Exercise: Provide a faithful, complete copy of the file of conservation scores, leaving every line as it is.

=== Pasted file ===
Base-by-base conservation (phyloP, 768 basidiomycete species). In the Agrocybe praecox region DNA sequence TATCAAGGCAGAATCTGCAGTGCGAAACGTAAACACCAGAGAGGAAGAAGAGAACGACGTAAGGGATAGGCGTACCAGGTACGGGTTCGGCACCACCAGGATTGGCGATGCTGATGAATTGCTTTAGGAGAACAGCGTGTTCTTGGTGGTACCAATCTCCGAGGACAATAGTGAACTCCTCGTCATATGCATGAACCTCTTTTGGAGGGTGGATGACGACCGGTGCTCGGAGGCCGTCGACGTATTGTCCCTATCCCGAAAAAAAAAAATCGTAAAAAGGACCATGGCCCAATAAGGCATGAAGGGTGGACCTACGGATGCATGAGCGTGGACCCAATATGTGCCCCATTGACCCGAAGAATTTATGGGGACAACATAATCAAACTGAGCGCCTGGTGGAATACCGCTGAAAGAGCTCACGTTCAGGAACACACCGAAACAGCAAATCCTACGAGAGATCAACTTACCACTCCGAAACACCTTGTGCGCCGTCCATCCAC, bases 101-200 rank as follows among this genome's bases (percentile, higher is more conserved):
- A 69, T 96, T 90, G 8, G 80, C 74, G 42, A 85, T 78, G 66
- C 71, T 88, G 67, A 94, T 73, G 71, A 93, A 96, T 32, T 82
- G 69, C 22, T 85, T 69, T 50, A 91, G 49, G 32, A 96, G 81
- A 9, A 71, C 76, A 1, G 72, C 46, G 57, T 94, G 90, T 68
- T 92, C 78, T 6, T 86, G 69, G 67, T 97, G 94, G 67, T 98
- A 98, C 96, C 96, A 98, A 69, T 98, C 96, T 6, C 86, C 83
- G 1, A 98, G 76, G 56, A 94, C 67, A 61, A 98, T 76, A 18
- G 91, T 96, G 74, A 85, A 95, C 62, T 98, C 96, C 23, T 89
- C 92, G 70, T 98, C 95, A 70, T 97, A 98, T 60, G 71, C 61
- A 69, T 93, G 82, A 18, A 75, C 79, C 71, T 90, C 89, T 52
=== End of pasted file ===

Base-by-base conservation (phyloP, 768 basidiomycete species). In the Agrocybe praecox region DNA sequence TATCAAGGCAGAATCTGCAGTGCGAAACGTAAACACCAGAGAGGAAGAAGAGAACGACGTAAGGGATAGGCGTACCAGGTACGGGTTCGGCACCACCAGGATTGGCGATGCTGATGAATTGCTTTAGGAGAACAGCGTGTTCTTGGTGGTACCAATCTCCGAGGACAATAGTGAACTCCTCGTCATATGCATGAACCTCTTTTGGAGGGTGGATGACGACCGGTGCTCGGAGGCCGTCGACGTATTGTCCCTATCCCGAAAAAAAAAAATCGTAAAAAGGACCATGGCCCAATAAGGCATGAAGGGTGGACCTACGGATGCATGAGCGTGGACCCAATATGTGCCCCATTGACCCGAAGAATTTATGGGGACAACATAATCAAACTGAGCGCCTGGTGGAATACCGCTGAAAGAGCTCACGTTCAGGAACACACCGAAACAGCAAATCCTACGAGAGATCAACTTACCACTCCGAAACACCTTGTGCGCCGTCCATCCAC, bases 101-200 rank as follows among this genome's bases (percentile, higher is more conserved):
- A 69, T 96, T 90, G 8, G 80, C 74, G 42, A 85, T 78, G 66
- C 71, T 88, G 67, A 94, T 73, G 71, A 93, A 96, T 32, T 82
- G 69, C 22, T 85, T 69, T 50, A 91, G 49, G 32, A 96, G 81
- A 9, A 71, C 76, A 1, G 72, C 46, G 57, T 94, G 90, T 68
- T 92, C 78, T 6, T 86, G 69, G 67, T 97, G 94, G 67, T 98
- A 98, C 96, C 96, A 98, A 69, T 98, C 96, T 6, C 86, C 83
- G 1, A 98, G 76, G 56, A 94, C 67, A 61, A 98, T 76, A 18
- G 91, T 96, G 74, A 85, A 95, C 62, T 98, C 96, C 23, T 89
- C 92, G 70, T 98, C 95, A 70, T 97, A 98, T 60, G 71, C 61
- A 69, T 93, G 82, A 18, A 75, C 79, C 71, T 90, C 89, T 52